Energy bills still confusing almost everybody

20 April 2015

It’s always been a bit of a one-horse-race, but new figures show that, once again, it is energy bills that are far and away the most misunderstood of household bills, with almost three-quarters of people describing their energy bills as ‘very complicated’.

But it’s not just that the 1,600 Which!!! members surveyed are stupid, most of them can cope with working out their other household bills, it’s just energy bills that baffle people. In fact 18% of those surveyed suggested that, even given a calculator, wet flannel and a quiet room, they couldn’t check the accuracy of their energy bills if they tried. And not being able to check your bills makes it pretty difficult to make sure you are not overpaying for your energy, as apparently 95% of us are to the tune of £234 each.energybillinfog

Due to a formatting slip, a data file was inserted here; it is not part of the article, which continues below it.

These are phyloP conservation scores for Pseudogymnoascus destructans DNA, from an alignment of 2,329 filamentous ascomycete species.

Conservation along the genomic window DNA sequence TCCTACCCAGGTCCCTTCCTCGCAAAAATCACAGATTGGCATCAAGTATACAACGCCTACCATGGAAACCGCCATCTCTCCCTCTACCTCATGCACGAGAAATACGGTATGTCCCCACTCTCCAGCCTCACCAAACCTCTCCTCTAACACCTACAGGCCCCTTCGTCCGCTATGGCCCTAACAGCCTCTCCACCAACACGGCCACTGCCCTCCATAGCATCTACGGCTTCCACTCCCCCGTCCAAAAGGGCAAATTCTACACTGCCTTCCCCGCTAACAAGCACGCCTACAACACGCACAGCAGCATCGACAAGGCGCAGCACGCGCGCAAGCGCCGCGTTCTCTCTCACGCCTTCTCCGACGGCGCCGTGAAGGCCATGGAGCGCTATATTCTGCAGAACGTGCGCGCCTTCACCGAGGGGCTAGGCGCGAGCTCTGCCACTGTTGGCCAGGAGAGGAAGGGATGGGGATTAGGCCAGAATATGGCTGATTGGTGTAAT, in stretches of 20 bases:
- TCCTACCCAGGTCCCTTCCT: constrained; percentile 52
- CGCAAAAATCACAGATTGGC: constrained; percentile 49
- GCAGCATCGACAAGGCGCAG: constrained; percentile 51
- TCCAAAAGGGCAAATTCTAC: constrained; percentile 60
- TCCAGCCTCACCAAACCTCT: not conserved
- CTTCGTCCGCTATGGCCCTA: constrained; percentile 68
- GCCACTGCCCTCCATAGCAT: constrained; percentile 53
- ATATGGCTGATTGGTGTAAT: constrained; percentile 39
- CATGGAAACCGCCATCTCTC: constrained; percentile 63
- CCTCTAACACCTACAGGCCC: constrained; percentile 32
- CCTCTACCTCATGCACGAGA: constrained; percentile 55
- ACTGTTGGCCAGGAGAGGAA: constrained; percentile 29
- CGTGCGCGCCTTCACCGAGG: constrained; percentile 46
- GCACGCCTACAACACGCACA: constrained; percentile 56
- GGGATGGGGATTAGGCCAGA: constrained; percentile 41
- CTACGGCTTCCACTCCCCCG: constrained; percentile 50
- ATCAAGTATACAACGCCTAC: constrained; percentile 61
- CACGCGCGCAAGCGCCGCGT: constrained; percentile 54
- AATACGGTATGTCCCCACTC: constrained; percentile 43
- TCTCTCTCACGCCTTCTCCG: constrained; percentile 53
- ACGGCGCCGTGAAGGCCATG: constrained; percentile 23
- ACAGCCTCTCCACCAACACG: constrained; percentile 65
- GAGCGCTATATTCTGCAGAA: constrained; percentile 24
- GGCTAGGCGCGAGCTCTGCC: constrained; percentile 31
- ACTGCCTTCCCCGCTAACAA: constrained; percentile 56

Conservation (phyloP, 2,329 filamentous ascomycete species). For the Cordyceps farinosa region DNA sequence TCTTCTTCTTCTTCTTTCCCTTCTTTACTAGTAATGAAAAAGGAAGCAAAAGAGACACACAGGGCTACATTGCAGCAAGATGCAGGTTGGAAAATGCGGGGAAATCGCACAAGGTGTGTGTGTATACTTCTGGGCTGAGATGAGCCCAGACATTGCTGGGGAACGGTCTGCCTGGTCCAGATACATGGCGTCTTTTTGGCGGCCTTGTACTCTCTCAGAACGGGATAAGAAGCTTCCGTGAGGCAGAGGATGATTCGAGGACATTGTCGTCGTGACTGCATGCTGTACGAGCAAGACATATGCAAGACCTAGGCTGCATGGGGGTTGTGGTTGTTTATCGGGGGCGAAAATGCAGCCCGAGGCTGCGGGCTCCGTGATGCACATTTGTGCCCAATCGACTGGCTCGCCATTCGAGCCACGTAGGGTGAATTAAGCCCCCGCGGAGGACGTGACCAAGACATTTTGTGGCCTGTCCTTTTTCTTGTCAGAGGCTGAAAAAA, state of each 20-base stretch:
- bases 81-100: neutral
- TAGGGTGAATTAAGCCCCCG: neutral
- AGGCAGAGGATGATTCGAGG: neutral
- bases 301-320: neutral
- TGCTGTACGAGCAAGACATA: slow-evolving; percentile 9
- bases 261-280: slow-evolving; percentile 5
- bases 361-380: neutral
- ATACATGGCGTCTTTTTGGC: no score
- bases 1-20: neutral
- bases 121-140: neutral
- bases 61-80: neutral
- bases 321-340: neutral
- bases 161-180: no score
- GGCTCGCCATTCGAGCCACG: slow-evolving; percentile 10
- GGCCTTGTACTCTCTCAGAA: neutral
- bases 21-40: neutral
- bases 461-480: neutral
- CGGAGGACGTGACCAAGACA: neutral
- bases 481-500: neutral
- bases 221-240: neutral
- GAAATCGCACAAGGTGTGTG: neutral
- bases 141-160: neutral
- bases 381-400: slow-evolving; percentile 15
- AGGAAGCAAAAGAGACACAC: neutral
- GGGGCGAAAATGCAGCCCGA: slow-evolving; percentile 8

Terms like standing charge, kWh, calorific value and unit rate mean that only 30% of people think they could work out their energy bill- and that’s a year after Ofgem introduced new rules to make bills clearer. Most people don’t think they could find the details of their own tariff with both hands. However, this might be less of a problem than it sounds as additional research shows that although most people would be better off on a fixed rate tariff (which have fallen by 7% in the last year), over three quarters of people are languishing on a standard rate tariff, which have increased by 4% over the past year, on average.

Which!!! executive director, Richard Lloyd, said: “Despite efforts to make bills simpler to understand, our research shows people are still bamboozled. Consumers can’t tell whether they are getting a fair deal from their energy supplier and are losing out as a result.”

“We want the Competition and Markets Authority to force suppliers to make bills clearer by adopting simple pricing, like you see on a petrol forecourt. In a truly competitive energy market people should be able to spot the cheapest deal at a glance, making it easier to switch supplier.”

We can’t argue with that.

TOPICS:   Utilities

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